New York Army Guard Medics Train to Become PAs and Officers

By Eric Durr, New York National GuardJune 25, 2024

New York Army National Guard 1st Lts. Adrian Smith, left, and John Gamalski are administered the oath of office by Maj. Gen. Michel Natali, the assistant adjutant general, Army for the New York National Guard, at the U.S. Military Academy at West...
New York Army National Guard 1st Lts. Adrian Smith, left, and John Gamalski are administered the oath of office by Maj. Gen. Michel Natali, the assistant adjutant general, Army for the New York National Guard, at the U.S. Military Academy at West Point June 7, 2024. The two men were recognized for completing the Interservice Physician's Assistant Program with their degrees and promotions to first lieutenant. (U.S. Army National Guard photo by Lt. Col Luis Garcia) (Photo Credit: Eric Durr) VIEW ORIGINAL

WEST POINT, N.Y. - Two New York Army Guard medics are now officers and physician assistants after completing an intensive 29-month program run by the Army’s Medical Center of Excellence at Fort Sam Houston, Texas.

First Lts. Adrian Smith and John Gamalski also earned master’s degrees through the Interservice Physician Assistants Program (IPAP) following a year of clinical work in New York, including rotations at West Point’s Keller Army Community Hospital.

The “very demanding course” turns military medical personnel into world-class PAs, the shorthand for physician assistants, according to Lt . Col. Luis Garcia, the New York Army National Guard’s deputy state surgeon.

He said getting Soldiers through the course is a win for New York because it is tough to recruit qualified PAs and a win for the Soldiers because PAs are in demand across the medical industry.

Enrolling experienced Soldiers to become PAs, rather than recruiting civilians, means that the new PAs already understand the military and Army medicine, he said.

The two took their oaths as officers during a special June 7 ceremony at the U.S. Military Academy, presided over by Maj. Gen. Michel Natali, the New York National Guard’s assistant adjutant general, Army.

Garcia said PAs fill a critical role in Army medical care. They are the primary medical provider at the battalion level and at forward aid stations in combat. They lead medical platoons and detachments and care for Soldiers and their families in garrison environments.

Smith and Gamalski were great candidates for the IPAP school, Garcia said.

“Both of them were medics with extensive experience and they have experience with the battlefield and how to treat those patients,” Garcia said.

Smith and Gamalski said that becoming a PA was a goal they had set for themselves.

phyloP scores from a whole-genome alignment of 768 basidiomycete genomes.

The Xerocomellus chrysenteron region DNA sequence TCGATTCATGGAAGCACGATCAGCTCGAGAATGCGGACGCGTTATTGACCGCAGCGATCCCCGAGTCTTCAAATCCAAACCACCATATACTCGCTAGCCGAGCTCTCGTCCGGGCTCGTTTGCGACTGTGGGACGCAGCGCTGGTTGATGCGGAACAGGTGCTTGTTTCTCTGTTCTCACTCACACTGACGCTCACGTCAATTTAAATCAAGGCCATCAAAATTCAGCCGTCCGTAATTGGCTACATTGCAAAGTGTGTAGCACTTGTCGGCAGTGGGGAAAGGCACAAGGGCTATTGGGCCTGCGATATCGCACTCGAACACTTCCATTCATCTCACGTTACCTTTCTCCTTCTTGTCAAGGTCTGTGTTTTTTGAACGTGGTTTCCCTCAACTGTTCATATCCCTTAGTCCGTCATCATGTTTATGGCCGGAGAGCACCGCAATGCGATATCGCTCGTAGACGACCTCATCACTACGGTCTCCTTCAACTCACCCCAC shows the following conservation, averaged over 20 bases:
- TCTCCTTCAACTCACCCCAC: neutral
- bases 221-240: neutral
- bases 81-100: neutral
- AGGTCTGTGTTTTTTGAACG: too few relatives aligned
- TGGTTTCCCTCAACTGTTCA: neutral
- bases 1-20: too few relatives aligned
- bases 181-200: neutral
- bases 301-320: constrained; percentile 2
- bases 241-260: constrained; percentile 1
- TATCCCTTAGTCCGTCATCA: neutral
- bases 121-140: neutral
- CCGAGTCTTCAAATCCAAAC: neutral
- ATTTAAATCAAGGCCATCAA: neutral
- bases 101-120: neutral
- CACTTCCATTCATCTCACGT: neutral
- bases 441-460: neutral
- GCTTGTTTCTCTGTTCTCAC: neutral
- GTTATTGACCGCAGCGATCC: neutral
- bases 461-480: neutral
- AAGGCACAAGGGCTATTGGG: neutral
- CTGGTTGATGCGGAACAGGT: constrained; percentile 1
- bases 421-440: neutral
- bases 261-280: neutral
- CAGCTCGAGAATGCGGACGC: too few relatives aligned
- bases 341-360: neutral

Gamalski served six years in the 75th Ranger Regiment and six years in the New York Army Guard’s Medical Readiness Detachment.

“I worked under a lot of phenomenal medical leaders,” he said.

Smith, who has served for 19 years as a medic, said “life happened,” and while working as a police officer and an EMT, he never had the chance to reach that goal.

On the latest of his four deployments as a member of the 466th Area Medical Company, though, then Sgt. 1st Class Smith, said he decided he would enroll in the military PA course.

“And so, I did, and I got accepted and here I am,” he said.

Getting into the Army PA program is not easy.

Applicants must have 60 credits of college courses in subjects ranging from chemistry to English to human anatomy and Algebra. They need a minimum of 3.0 grades in science and an overall average of 2.5.

Applicants also must score well on the SAT and the PA-CAT or Physician’s Assistant College Aptitude Test.

Getting accepted means diving into four quarters of academic work at “Fort Sam.”

“It’s kind of like freshman through senior if you will,” Gamalski said.

“You are tested on everything from microbiology, biochemistry, and anatomy and physiology,” he said.

Students study cardiology, emergency medicine, nephrology, urology, “and all your ‘ologies,’” Gamalski said.

“I would describe it like drinking water through a fire hose,’” Smith said. “We’re constantly learning medicine and being tested on it.”

The second phase of the school involves 52 weeks of clinical work at an Army hospital.

This brought Smith and Gamalski to Keller. That part of the course wrapped up in June.

“It was a great experience, a great education,” Smith said. “It was life-changing.”

Smith will work in a medical/surgical intensive care unit in Charlotte, North Carolina, and then drive to Binghamton to drill with the 204th Engineer Battalion.

Gamalski, assigned to the 466th Area Medical Company in Queensbury, said his next goal is to become a flight surgeon.

Then, he wants to work for a busy hospital.

“I want to continue that drink from the fire hose of mentality of learning medicine, doing medicine, so I can do better for the Guard and be better prepared for Guard deployments.”

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